The exhibit hall includes other evidence of the new radicalism. Tucked away in a corner – away from the attendees who clustered around the Heritage Foundation and NRA booths – was the far-right nationalist group Europe of Nations and Freedom. In the CPAC program, the booth is listed as "European Parliament," but Europe of Nations and Freedom is a political group in the European Parliament, made up of the continent's far-right nationalist parties, including Marine Le Pen's National Front in France; the Netherlands' Party for Freedom, whose notoriously anti-Muslim leader, Geert Wilders, attended the Republican National Convention in July; and the Freedom Party of Austria, which was founded in the 1950s by ex-Nazis. The Freedom Party's current leader, Heinz Christian Strache, said last year that he met with former Trump National Security Advisor Michael Flynn at Trump Tower during the transition period – an assertion the Trump transition promptly labeled "fake news."

Strache advocates for an "Islamization ban" in Austria, accusing an entire religion of having "a fascistic worldview." In January, Strache said he would be visiting Washington for "a series of invitations to talks with interesting political representatives of the United States on the sidelines of the U.S. president's inauguration on our packed schedule."

A pamphlet offered at the ENF table describes its ethno-nationalism, including a statement that the group's members "base their political alliance on the preservation of the identity of the citizens and nations of Europe, in accordance with the specific characteristics of each population." The group also claims "the right to control and regulate immigration." Gerald Bertl, who is staffing the booth, tells Rolling Stone, "today we are not doing interviews," but says briefly that his organization is "critical" of the European Union. "It's a unity of nationalist parties," he says. By being at CPAC, he adds, he hopes to make a "harmonized cooperation between the United States and Europe." (CPAC did not respond to a request for comment.)

Most CPAC attendees' concerns, though, are closer to home, and in particular what they claim is an assault on the free speech rights of conservatives on college campuses. The speaking invitation to Milo Yiannopoulos, later rescinded over his pedophilia comments, was a response to those concerns, says Ian Walters, an ACU spokesman. "We think this free speech issue on college campuses is worth covering."

College students at CPAC are eager to talk about it. Kylie Thomas, a student at Penn State, claims her pro-Trump views are stifled on campus, citing "girls who ripped up Trump signs" and an incident in which she claims people, including professors "were trying to push me into traffic" because she was wearing a Make America Great Again hat. A group of students from DePaul University cite their administration's order that College Republicans redesign "Unborn Lives Matter" posters, which they claimed was a play on "Black Lives Matter" to highlight their concern about abortion. The university's president, the Rev. Dennis H. Holtschneider, said at the time of the 2016 incident, "We accept that there is a distinction between being provocative and being hurtful. Speech whose primary purpose is to wound is inconsistent with our Vincentian and Catholic values." But the administration's action was another piece of evidence, according to recent DePaul graduate Connor Mulvey, that "we [conservatives] get suppressed."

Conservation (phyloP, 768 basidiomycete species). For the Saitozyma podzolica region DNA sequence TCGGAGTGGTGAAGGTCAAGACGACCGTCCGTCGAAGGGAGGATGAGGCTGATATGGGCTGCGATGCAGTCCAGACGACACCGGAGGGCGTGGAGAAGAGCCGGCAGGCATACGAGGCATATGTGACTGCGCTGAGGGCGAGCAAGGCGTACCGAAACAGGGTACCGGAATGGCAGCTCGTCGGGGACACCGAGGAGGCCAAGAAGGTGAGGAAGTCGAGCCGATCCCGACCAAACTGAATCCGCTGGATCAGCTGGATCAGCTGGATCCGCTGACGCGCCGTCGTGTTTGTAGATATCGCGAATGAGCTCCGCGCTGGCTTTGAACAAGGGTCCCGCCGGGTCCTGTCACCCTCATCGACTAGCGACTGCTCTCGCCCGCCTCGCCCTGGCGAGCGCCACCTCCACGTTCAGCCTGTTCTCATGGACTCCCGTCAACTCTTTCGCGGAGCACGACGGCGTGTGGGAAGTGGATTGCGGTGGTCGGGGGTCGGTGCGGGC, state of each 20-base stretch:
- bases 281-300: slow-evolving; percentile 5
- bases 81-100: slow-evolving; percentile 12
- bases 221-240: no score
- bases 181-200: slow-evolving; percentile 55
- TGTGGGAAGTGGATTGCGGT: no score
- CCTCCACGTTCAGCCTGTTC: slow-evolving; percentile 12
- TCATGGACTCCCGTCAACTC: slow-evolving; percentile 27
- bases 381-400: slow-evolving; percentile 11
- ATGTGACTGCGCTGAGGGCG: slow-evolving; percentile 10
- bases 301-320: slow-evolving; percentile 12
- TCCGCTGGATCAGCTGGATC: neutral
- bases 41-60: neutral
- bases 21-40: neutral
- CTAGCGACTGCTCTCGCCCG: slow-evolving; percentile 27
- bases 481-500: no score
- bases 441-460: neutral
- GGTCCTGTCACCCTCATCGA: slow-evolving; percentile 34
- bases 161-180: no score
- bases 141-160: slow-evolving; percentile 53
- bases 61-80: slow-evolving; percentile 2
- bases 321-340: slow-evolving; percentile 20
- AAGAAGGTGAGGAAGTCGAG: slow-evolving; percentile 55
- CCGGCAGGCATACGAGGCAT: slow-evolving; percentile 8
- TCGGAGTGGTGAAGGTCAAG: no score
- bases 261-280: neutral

These free speech warriors have an ally in Education Secretary Betsy DeVos, who tells the CPAC crowd that "the real threat is silencing the First Amendment rights of those with whom you disagree." She urges students who want to advocate for their conservative ideas not to "shut up."

Despite being uninvited from the conference, Yiannopoulos' presence is still felt in discussions about the alleged campus free speech issue. Scott Greer, a writer for the Daily Caller whose new book, No Campus for White Men: The Transformation of Higher Education into Hateful Indoctrination, is for sale at CPAC, tells Rolling Stone that he wrote it to expose the "victimhood culture and identity politics" that he believes are consuming college campuses. In the "new moral culture," Greer contends, "they're appealing to their victimhood, they're appealing to their sense of oppression, as a way of gaining status in that moral hierarchy."

Yiannopoulos wrote the foreward for Greer's book, which he says "shines a light on the real issues on campus." The problem, Yiannopoulos writes, "is not just overgrown crybabies," but "an extreme version of identity politics" through which he claims students "want to disenfranchise and humiliate everyone who is not part of the designated victim groups – especially straight, white men." Greer, Yiannopoulos concludes, is "a compatriot in the battle for America's higher education."

That battle, Greer tells Rolling Stone, is even more urgent under Trump. "I think it's been heightened by Trump winning," he says, because the "victimhood culture" activists "have this image of Trump being a fascist dictator who's going to do horrible things to these oppressed minorities."

At CPAC, conservatives are always the victim of a left that makes up "fake news" about them – and more threateningly, about Donald Trump.